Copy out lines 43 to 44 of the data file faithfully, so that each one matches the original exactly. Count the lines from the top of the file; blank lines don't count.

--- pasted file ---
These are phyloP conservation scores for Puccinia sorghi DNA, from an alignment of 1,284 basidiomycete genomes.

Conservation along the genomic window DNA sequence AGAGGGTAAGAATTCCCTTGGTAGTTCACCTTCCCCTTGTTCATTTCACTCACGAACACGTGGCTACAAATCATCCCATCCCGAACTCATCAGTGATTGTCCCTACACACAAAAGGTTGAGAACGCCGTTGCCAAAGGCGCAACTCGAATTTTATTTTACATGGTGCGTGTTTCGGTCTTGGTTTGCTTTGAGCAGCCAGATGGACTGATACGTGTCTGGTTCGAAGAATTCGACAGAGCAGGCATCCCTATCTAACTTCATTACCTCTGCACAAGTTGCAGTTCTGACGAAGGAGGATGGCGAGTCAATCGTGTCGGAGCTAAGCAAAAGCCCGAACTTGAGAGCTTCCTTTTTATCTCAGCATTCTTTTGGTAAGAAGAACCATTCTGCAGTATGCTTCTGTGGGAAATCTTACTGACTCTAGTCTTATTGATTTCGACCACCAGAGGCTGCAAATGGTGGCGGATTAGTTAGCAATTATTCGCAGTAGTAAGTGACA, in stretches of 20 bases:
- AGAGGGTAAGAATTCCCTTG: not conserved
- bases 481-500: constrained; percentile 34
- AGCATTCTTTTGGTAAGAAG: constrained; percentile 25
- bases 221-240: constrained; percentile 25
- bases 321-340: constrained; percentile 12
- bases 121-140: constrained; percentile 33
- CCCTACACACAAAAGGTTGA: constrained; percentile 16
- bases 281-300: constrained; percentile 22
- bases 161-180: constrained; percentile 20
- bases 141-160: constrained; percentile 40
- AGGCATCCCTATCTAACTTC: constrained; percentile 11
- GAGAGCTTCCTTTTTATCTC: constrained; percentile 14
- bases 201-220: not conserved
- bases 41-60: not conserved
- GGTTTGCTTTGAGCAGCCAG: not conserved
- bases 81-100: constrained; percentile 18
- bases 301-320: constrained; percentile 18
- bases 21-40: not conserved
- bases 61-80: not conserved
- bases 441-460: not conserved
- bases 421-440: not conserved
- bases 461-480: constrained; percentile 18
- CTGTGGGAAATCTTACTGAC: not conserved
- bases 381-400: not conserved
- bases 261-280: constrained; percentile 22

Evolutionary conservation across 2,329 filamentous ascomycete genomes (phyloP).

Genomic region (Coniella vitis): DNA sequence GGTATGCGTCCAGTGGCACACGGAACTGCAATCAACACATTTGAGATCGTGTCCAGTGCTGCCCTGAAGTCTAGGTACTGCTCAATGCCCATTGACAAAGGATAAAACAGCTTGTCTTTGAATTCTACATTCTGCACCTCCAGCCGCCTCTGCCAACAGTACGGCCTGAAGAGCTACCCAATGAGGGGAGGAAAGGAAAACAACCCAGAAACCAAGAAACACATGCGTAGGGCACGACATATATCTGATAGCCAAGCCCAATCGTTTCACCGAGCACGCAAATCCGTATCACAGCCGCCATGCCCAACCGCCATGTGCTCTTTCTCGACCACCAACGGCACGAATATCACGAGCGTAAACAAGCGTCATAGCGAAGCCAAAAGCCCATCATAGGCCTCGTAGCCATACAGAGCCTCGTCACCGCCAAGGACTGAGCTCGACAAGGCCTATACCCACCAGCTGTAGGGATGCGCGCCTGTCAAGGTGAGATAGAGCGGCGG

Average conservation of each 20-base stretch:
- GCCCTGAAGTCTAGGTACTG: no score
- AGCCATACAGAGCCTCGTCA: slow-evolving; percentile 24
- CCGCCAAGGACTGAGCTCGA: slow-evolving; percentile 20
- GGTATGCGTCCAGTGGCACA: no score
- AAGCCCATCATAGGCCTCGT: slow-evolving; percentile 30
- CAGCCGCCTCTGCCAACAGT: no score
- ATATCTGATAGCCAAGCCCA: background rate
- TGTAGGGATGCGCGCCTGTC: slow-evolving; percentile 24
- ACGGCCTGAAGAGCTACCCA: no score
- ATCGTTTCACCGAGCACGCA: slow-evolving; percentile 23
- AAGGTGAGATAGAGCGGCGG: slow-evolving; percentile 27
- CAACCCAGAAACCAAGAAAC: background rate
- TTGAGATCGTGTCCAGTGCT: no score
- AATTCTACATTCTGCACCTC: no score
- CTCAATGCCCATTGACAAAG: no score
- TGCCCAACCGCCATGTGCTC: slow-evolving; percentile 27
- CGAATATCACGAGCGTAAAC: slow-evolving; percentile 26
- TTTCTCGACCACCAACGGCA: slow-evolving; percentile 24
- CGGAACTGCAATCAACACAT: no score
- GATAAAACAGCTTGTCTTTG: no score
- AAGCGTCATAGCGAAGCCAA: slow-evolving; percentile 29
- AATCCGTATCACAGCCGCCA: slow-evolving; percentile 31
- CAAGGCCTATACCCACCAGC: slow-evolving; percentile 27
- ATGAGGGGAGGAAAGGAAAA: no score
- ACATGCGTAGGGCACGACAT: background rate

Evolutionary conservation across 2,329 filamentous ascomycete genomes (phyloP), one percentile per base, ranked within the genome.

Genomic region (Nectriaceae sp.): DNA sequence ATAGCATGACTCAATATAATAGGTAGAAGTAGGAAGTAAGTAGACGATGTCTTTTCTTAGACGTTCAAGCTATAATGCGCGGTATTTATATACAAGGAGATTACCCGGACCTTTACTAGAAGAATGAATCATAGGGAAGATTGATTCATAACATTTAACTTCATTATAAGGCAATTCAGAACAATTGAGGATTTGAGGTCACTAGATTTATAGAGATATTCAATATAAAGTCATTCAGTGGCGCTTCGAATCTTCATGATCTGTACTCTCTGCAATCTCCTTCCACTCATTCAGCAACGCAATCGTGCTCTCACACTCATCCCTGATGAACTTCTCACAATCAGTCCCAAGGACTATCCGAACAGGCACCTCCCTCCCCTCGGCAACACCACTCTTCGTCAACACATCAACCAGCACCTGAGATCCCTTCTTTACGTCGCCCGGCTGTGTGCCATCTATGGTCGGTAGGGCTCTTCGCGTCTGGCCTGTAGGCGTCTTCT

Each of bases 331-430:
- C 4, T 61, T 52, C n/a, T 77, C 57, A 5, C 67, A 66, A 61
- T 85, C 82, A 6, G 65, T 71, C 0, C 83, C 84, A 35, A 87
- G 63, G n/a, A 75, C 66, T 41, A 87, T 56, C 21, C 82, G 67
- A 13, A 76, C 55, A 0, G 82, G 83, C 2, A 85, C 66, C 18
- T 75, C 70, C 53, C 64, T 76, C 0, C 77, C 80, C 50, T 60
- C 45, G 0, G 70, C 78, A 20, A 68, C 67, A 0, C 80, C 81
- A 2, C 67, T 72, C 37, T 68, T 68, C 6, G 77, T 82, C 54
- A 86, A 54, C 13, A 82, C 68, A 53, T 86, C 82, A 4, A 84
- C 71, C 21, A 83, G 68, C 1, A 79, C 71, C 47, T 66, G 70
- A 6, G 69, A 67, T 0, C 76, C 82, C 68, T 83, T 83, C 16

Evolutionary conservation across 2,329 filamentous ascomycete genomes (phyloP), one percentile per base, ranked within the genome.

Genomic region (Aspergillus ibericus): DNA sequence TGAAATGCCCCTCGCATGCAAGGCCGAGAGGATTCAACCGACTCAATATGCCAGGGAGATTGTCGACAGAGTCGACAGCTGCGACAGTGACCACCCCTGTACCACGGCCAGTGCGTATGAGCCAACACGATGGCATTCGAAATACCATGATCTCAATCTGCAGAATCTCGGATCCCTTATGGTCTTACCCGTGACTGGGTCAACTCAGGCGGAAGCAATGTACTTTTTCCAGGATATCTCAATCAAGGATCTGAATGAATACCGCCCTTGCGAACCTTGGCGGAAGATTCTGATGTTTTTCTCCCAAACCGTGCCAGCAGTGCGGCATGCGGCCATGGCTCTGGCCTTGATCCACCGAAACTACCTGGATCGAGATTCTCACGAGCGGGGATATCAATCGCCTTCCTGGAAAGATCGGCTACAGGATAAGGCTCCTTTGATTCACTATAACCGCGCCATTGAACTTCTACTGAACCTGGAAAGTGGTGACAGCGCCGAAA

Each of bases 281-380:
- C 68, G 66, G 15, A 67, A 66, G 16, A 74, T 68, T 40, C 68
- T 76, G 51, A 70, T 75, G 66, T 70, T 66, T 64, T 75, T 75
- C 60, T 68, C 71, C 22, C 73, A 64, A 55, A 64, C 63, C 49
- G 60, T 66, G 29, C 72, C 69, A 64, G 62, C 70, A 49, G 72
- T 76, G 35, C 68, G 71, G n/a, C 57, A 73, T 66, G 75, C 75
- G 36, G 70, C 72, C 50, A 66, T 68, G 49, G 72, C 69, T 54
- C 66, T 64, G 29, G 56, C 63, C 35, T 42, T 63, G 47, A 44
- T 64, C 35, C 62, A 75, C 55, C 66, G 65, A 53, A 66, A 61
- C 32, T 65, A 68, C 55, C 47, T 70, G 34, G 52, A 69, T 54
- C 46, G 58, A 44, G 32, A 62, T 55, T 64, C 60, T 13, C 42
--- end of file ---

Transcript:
- TTGAGATCGTGTCCAGTGCT: no score
- AATTCTACATTCTGCACCTC: no score